Longboarding coasts into Calgary

By Jon Roe

Longboarding’s popularity is accelerating faster than a speedboard down an 18 per cent incline. Unlike skateboarding, where the most fun is had at busy skateparks or on public property, longboarding requires only two things: your board and a big hill. Well, almost. As was shown by the wicked spills at the Paskapoo Downhill Rodeo longboarding race Sat. Aug. 26 at Calgary Olympic Park, maybe some safety equipment is a good idea too.

“It’s easy for a beginner to get in over their head,” noted Dean Ozuna, a 44-year-old accountant who travels to find the best hills for longboarding. “With just basic equipment you can end up going 35 miles per hour down a hill. Some kid in Seattle recently hit a parked car, lost his spleen and a leg. Now he can’t do anything for himself. Everyone here is about safety, safety, safety.”

It’s easy to see why safety is a major concern. At a competition like Paskapoo, racers start at the top of a long road heading downhill. When they reach the first few corners they can be at speeds as high as 50 km/h and then cross the finish line at up to 70 km/h.

Competent and competitive racers will deck themselves out in full-body leather motorcycle outfits complete with aerodynamic helmets. Though clearly better than wearing snow pants and a puffy jacket–as some of the amateurs were wont to do–nothing can really prevent you from getting seriously injured if you take a corner poorly.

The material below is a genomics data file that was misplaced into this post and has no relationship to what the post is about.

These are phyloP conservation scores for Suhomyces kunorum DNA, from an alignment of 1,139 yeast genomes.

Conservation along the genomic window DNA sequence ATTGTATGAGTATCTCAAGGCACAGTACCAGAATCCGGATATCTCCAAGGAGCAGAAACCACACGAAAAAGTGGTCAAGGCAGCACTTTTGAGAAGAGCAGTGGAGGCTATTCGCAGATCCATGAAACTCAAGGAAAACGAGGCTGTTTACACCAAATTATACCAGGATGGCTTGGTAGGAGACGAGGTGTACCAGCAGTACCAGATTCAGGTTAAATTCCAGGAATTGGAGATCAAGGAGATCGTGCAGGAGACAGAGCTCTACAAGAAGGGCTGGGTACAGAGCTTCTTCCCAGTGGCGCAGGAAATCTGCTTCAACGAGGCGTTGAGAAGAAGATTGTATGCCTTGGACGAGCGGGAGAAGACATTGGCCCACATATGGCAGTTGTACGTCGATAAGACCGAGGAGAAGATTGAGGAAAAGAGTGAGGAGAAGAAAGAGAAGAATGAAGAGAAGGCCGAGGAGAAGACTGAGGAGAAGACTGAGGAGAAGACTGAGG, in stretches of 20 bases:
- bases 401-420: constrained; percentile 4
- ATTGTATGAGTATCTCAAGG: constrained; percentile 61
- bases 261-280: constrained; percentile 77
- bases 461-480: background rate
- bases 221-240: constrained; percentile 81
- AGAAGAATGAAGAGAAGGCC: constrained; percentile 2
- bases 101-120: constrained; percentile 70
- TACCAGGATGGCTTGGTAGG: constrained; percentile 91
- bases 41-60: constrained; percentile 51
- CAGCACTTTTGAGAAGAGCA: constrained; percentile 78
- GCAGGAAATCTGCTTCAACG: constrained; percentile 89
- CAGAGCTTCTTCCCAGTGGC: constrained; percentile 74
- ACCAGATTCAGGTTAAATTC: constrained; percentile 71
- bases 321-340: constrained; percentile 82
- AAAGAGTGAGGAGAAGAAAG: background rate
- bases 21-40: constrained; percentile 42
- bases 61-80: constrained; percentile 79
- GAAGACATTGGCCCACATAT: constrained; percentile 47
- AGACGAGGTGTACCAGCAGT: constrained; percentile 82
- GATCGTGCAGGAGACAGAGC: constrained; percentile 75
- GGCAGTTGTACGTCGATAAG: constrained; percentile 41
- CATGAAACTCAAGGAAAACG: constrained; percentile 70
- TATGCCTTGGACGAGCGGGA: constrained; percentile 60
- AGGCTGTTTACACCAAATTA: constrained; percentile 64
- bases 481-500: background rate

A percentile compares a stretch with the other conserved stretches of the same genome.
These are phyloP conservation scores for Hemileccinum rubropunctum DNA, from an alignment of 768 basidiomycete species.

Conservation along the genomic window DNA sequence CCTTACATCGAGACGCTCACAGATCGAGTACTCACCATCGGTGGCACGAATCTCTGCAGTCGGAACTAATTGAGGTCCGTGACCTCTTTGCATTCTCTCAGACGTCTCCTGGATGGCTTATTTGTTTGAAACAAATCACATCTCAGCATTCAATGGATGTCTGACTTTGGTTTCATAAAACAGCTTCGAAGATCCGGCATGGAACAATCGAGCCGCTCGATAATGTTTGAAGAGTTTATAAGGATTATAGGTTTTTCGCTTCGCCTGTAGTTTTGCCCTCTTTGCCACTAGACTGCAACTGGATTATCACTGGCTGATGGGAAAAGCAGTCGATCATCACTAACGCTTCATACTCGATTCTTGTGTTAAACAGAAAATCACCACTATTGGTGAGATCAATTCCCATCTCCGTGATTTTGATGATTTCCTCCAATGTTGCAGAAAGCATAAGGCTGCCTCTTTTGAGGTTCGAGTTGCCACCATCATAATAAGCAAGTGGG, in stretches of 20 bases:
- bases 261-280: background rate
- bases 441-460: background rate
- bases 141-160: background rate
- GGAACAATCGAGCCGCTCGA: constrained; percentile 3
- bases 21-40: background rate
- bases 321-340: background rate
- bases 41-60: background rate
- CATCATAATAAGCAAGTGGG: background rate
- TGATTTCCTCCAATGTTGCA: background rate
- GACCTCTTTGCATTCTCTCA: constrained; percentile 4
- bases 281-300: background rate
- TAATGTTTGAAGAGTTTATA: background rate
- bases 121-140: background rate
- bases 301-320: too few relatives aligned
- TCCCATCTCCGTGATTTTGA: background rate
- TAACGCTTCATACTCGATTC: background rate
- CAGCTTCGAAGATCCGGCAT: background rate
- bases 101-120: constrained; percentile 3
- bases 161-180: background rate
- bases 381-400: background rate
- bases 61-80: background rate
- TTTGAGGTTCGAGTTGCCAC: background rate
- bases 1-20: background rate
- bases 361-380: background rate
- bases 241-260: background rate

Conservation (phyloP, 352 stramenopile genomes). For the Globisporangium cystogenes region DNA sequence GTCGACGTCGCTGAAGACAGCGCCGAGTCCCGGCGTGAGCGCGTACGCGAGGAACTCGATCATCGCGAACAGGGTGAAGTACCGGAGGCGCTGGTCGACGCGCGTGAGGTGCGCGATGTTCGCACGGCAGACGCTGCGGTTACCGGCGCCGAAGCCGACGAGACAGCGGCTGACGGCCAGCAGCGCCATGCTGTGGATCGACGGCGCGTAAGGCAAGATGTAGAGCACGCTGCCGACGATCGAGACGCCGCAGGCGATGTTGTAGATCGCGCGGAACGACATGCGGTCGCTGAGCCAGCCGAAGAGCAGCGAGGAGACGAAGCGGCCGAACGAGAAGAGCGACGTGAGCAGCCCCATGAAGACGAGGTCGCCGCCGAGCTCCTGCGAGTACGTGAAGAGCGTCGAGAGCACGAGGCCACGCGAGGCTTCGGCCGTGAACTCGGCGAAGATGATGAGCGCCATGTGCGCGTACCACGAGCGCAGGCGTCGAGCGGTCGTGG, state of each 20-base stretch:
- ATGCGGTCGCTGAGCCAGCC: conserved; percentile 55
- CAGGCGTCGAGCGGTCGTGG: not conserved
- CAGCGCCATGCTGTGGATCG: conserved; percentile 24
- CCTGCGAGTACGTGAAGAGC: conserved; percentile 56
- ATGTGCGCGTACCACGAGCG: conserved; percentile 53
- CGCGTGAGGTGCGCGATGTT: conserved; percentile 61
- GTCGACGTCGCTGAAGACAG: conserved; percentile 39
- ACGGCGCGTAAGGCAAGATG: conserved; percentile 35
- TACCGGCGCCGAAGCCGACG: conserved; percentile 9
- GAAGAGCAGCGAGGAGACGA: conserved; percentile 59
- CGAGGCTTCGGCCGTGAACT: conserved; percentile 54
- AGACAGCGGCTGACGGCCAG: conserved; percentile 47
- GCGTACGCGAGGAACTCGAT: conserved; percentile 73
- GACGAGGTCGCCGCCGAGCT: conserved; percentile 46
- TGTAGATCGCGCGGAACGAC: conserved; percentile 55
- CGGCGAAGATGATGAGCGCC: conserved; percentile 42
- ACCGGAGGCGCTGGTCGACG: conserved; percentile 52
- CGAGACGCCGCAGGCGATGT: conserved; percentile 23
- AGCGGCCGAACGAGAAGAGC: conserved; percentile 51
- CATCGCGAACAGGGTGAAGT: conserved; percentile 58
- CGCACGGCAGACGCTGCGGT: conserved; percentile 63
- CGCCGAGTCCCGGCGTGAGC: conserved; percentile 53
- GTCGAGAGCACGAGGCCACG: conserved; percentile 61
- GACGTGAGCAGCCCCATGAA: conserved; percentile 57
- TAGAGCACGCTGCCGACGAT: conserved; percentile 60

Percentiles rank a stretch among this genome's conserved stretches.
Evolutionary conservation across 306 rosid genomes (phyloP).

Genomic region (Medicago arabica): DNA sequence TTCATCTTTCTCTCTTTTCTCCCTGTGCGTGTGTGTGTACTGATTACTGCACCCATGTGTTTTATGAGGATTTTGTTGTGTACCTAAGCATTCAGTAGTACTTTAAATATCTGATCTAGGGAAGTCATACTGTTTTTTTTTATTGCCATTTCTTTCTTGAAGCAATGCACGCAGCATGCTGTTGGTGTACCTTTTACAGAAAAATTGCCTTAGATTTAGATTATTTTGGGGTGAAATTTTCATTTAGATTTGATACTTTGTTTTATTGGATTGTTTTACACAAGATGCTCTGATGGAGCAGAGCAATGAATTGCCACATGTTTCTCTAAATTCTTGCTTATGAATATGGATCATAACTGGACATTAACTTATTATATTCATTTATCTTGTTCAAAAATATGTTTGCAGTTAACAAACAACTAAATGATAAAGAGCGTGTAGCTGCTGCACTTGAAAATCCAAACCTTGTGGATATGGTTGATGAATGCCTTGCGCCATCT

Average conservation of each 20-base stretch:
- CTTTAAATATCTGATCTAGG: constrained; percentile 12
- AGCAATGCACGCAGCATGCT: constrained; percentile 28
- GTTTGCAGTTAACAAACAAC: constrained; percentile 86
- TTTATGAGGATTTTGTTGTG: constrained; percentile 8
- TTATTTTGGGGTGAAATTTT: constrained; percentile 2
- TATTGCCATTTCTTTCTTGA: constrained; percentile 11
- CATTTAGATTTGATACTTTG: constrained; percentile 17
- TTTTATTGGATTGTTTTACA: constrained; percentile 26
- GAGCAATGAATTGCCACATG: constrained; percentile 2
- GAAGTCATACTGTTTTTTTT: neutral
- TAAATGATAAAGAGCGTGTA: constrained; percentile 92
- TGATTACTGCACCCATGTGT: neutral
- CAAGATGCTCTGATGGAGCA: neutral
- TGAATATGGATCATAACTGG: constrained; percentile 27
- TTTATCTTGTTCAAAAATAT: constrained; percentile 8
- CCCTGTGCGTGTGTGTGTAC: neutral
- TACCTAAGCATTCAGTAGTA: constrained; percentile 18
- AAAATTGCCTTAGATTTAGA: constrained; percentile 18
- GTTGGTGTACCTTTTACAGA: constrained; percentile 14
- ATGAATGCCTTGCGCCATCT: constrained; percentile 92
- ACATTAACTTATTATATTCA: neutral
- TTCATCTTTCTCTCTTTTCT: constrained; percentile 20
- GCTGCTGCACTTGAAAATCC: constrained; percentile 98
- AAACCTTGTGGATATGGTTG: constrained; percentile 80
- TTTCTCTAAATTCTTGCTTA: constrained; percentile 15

And cornering is what it’s all about. Corners will make or break a race, depending on how you take them. Most racers slow themselves down by standing up and spreading their arms before the corner, creating drag to lower their speed. As they reach the corner they’ll “rail it” by leaning to the inside, putting one foot and one hand down on the pavement for better control and to help maintain a reasonable speed. Skilled riders will take corners standing up and at high speeds, without making any attempt to slow themselves.

“Depending on the course, you can go through a shoe a day,” said Ozuna. “No one wears their expensive skateboarding shoes while going downhill.”

There were two types of longboards on display at Paskapoo: speedboards and dirt surfers. Speedboards are much like typical skateboards, except longer. Dirt surfers are long skateboards with two holes down the middle for the two bicycle-like wheels. They also include brakes to help with cornering.

Races are operated much like an Olympic 100 metre race.

“There’s a microchip on each riders’ ankle to determine speed, time and placement,” said Rachel O’Neill, who was in charge of media relations for Paskapoo. “There are time trials and then the racers are put into heats of eight racers at a time. The top four from each heat advance. In total there are $10,000 in prizes with $5,000 going to top place–the highest prize ever offered for a downhill race in Canada.”

Right now that’s not a lot of money, but the fact that a first-time event is beginning by offering the largest purse ever is a definite sign that longboarding is growing.

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